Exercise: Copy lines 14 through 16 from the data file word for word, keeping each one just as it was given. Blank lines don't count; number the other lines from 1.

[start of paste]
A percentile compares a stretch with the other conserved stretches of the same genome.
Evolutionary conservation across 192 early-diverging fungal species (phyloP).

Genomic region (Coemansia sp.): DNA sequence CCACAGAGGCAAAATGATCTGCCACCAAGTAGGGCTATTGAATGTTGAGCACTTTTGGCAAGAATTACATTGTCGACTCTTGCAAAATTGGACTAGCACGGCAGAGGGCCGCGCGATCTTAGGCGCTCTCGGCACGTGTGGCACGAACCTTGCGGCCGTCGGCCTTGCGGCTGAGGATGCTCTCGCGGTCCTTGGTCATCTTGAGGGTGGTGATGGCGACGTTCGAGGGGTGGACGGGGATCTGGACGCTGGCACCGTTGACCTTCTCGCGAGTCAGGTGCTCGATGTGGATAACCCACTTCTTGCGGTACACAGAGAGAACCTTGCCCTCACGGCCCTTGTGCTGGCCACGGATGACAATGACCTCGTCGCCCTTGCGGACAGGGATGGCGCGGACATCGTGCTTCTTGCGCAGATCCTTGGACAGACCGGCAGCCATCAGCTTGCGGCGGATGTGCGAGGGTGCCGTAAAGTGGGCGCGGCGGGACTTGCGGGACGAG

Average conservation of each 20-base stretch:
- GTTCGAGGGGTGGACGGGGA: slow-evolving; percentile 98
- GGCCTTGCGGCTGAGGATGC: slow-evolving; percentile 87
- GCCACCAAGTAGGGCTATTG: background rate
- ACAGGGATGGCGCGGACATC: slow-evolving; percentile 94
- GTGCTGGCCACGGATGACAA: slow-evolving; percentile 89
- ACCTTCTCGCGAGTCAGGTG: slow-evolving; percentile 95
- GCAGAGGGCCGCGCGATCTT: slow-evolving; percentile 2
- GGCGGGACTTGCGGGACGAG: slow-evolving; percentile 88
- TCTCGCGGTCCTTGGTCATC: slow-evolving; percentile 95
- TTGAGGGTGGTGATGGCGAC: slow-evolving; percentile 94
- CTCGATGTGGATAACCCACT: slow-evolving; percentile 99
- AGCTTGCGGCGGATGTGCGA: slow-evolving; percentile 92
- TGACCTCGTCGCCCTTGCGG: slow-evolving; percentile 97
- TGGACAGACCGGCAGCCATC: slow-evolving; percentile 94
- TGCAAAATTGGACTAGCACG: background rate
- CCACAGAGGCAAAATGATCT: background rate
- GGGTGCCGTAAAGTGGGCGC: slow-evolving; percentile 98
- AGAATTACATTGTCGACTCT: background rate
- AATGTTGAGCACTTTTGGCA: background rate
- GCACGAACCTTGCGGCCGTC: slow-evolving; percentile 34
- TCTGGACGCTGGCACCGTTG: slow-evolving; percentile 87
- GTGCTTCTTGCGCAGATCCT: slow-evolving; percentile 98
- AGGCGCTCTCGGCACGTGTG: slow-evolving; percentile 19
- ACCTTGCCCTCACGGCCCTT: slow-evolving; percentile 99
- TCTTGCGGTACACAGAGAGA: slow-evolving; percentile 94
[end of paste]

- TTGAGGGTGGTGATGGCGAC: slow-evolving; percentile 94
- CTCGATGTGGATAACCCACT: slow-evolving; percentile 99
- AGCTTGCGGCGGATGTGCGA: slow-evolving; percentile 92